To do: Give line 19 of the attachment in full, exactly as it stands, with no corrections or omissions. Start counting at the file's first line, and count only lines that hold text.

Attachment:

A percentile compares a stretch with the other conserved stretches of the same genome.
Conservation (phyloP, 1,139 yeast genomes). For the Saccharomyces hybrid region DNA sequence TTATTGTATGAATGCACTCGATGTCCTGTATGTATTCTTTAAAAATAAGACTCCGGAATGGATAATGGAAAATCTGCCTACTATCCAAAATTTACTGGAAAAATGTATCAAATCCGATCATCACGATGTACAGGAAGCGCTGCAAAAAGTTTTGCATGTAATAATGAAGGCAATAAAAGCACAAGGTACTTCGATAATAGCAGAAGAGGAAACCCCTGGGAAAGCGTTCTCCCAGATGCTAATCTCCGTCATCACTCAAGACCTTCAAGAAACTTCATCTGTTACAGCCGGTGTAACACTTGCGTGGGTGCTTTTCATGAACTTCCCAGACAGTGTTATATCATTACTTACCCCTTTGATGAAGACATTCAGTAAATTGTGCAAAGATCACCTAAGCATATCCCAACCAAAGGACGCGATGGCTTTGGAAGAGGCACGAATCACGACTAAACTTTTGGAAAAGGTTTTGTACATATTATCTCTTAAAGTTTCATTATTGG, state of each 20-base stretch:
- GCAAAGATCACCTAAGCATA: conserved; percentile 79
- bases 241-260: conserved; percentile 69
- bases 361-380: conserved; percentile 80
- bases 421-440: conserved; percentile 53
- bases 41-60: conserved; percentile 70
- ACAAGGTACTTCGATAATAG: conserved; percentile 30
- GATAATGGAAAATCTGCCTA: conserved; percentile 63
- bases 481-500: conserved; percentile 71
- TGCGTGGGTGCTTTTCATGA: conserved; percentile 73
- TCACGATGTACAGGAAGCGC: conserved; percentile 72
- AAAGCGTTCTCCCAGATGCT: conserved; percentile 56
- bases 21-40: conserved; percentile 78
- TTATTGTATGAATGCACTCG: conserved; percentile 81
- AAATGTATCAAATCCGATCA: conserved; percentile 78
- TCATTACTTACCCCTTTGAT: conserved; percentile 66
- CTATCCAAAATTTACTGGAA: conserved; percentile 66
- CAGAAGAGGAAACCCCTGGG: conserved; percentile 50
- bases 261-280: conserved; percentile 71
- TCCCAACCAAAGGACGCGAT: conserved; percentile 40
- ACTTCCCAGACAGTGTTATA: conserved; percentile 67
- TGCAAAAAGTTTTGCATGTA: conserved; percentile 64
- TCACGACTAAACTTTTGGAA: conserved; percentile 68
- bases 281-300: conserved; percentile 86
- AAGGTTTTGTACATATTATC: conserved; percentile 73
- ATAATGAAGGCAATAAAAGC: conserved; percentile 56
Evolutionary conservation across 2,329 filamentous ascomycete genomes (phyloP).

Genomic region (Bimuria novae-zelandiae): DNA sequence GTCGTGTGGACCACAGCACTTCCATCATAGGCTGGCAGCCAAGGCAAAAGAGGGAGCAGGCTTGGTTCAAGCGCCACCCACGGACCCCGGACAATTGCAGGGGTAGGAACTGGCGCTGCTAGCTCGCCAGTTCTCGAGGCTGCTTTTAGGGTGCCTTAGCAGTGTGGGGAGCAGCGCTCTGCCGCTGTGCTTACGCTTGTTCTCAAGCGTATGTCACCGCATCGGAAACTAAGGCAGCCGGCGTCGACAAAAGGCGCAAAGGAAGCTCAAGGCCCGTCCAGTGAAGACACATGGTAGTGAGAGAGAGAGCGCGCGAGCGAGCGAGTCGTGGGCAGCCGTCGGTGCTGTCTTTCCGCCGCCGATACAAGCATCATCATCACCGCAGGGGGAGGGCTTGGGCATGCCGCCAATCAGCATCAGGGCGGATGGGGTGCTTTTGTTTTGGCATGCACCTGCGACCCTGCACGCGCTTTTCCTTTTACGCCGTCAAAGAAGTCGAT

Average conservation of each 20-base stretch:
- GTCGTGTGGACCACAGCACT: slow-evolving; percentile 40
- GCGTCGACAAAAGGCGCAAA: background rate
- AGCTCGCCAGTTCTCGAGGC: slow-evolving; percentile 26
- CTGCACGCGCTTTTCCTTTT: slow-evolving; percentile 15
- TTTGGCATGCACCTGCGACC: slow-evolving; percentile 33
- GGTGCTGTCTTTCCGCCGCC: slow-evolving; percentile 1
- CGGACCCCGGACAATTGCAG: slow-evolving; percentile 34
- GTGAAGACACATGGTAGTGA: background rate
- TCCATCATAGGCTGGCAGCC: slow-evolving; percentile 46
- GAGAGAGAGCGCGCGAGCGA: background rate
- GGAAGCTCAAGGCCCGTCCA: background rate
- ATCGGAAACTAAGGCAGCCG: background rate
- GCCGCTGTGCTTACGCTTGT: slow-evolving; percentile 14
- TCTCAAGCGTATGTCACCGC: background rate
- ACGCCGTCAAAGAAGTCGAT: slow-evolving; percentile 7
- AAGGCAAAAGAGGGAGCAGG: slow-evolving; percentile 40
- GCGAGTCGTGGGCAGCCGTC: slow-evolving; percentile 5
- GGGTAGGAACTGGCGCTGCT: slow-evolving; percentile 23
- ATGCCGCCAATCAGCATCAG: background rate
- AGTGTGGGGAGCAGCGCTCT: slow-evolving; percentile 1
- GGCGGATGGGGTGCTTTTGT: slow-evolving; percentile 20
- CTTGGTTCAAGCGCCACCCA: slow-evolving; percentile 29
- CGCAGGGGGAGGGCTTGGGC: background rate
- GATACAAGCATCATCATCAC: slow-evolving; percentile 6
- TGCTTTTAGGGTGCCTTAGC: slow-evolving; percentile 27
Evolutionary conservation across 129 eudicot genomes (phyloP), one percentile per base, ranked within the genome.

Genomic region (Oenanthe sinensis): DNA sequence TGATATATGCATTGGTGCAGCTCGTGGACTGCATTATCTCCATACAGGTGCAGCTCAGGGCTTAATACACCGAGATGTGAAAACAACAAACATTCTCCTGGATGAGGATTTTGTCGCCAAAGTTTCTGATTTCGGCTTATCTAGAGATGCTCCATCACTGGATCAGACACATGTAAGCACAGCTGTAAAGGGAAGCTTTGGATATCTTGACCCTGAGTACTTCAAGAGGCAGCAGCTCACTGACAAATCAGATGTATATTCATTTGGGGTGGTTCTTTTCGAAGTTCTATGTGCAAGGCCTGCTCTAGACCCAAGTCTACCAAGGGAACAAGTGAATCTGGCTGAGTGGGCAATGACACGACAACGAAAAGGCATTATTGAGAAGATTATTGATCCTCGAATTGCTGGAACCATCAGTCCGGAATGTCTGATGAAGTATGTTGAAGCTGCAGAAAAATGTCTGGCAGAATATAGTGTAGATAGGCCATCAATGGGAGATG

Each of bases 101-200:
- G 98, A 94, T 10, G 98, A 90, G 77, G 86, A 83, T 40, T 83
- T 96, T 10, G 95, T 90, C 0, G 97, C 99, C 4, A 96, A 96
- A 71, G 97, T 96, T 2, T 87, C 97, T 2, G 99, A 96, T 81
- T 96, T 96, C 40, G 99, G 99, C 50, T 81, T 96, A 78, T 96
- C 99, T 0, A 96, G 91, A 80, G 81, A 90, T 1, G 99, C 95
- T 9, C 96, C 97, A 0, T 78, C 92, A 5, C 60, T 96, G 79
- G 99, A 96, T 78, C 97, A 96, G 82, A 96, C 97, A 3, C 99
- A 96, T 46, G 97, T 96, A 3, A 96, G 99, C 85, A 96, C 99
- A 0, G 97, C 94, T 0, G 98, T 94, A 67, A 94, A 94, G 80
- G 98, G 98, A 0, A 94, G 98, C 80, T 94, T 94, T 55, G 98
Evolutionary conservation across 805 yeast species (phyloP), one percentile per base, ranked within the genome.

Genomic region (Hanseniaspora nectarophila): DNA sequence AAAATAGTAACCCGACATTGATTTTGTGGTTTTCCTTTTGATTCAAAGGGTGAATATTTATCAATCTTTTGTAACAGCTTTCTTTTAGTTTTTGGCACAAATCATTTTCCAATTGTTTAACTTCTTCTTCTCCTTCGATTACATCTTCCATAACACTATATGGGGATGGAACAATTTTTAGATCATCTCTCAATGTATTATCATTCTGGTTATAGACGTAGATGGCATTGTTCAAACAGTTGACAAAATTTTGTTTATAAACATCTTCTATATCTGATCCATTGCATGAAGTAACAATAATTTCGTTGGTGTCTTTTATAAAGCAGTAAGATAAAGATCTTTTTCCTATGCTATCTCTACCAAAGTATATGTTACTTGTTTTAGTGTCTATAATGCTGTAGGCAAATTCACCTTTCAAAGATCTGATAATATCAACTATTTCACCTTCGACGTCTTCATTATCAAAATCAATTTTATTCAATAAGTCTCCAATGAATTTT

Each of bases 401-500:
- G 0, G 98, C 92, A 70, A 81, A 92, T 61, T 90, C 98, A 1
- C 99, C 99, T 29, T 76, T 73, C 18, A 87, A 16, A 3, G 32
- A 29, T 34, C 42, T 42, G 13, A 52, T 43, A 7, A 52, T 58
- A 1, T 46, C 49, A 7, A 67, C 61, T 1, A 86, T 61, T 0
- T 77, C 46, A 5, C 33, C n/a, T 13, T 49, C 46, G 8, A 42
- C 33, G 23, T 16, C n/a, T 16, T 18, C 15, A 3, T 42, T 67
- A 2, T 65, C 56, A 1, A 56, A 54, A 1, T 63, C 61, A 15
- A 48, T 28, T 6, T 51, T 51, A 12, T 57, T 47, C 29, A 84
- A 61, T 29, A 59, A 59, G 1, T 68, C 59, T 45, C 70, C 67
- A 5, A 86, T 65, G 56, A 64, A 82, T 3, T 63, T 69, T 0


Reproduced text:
- CAGAAGAGGAAACCCCTGGG: conserved; percentile 50